North American Network Operators Group

Date Prev | Date Next | Date Index | Thread Index | Author Index | Historical

Re: end2end? (was: RE: Where NAT disenfranchises the end-user ...)

  • From: Dickson, Brian
  • Date: Fri Sep 07 20:21:06 2001

Leo Bicknell wrote:
> On Fri, Sep 07, 2001 at 05:09:43PM -0400, Andy Dills wrote:
>> One is content, the other a content-delivery mechanism. Think about the
>> post office. It's perfectly acceptable for them to stamp a forwarded
>> address on the envelope to ensure it's delivery, but perfectly
>> unacceptable to modify the content inside.

> But NAT goes further.  Consider if the post office opened up your
> letter, looked at the return address on it, saw that was wrong and
> stuck the new one on it, put it back in the envelope and then sent
> it on its way.  That's exactly what NAT does with some protocols.

Funny story (with a NAT analogy):
The US post office will forward mail within the USA for free, but won't
redirect mail to outside the USA for free.

My roommate moved back to Canada. Rather than re-address (and pay)
per-letter, I saved a bunch of his mail up, boxed it, and sent it via the
post office.

International mail generally gets inspected, which is to say, opened.

The package contained a bunch of mail, with valid postmarks and addresses.
Somehow, the *contents* got re-injected into the mail system.
The mail returned to its original (ie old) address, thus defeating my
attempt to bulk-forward it to my ex-roommate. ;-)

The moral is, if I wanted my package to survive the broken forwarding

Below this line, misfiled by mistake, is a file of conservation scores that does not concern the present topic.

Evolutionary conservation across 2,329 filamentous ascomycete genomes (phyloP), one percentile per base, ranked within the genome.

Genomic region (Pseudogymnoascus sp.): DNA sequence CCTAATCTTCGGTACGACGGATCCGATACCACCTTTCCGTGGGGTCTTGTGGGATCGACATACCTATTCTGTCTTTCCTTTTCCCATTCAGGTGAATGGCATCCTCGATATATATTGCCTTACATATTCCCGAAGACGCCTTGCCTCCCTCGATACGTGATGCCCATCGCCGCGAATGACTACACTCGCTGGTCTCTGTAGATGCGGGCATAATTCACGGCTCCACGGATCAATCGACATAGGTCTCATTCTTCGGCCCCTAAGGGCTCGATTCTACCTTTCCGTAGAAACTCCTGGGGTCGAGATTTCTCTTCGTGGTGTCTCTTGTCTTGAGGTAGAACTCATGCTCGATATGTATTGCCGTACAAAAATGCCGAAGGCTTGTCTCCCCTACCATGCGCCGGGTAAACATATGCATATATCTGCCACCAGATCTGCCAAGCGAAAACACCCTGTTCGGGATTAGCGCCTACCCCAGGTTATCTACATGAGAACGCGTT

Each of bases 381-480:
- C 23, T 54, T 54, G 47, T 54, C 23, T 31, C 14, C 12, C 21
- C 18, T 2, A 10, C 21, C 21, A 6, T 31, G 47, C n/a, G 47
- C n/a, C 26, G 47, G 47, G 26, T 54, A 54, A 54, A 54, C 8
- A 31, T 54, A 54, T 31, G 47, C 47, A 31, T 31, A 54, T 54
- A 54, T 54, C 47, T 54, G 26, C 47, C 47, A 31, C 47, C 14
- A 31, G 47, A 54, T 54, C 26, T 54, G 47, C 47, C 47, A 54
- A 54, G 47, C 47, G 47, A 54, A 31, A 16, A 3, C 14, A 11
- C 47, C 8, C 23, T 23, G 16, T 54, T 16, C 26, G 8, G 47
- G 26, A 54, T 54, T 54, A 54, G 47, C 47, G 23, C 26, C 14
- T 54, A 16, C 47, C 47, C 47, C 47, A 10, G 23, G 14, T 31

mechanism, I should have re-addressed the contents, too.

Or, if it absolutely, positively needs to get where you want it to go...
don't mail it.
(end funny story)

IP is the transport layer. While many programs may let us type IP addresses
at them, any protocol higher up the stack which involves or relies on IP
addresses is, IMHO, badly broken. It would be just as bad to involve MAC
addresses. At the very least, it defeats the whole purpose of having a

smd is correct in his observation of the overloading (network location and
ID) being a problem.

Generic NAT (1:1 or many:fewer, no special handling of ports or protocols)is
incompatible with things that put IP addresses in the payload and expect
them to match the headers.

If brand X of NAT is messing with the contents, it's probably to work around
this incompatibility, or rather to try and fix a broken protocol.
(Leo - you are complaining about a NAT box *fixing* a problem for you! Did
that occur to you?)

Anything that needs to assure identity, even using local knowledge of IP
addresses, should at a minimum do so by tunneling, so that the NAT affects
on the encasulation, not the encapsulated header+data. (Hello, IPsec.)  Or
better yet, use some other identity mechansim.

Fundamentally, TCP (which is the real issue) is client-server. (E.g.: Syn,
syn-ack, ack.) The server must be known; who the client is arbitrary and
irrelevant. (Not unlike NANOG. :-) )

It's really this simple: If you need to do non-TCP, server-server stuff, you
need a static IP. It doesn't matter whether dynamic IP and port comes from
NAT or DHCP - there will always be things you can't do behind those. If you
want to do those things, don't go behind one of them.

Or implement better protocols that don't break when NAT is used, or place
ridulous burdens on ports that need to be opened on firewalls (H.323 ?!?),
or better yet, use some kind of 3-way, 3-party handshake to establish
peer-peer between NAT'd client-type boxes (for programs that facilitate
copyright violations.) And by the way, whatever happened to the notion that
the firewall should also be a proxy at the application layer rather than a
mere packet-forwarding-and-munging box?

Brian Dickson
(now at Velocita, but speaking for himself.)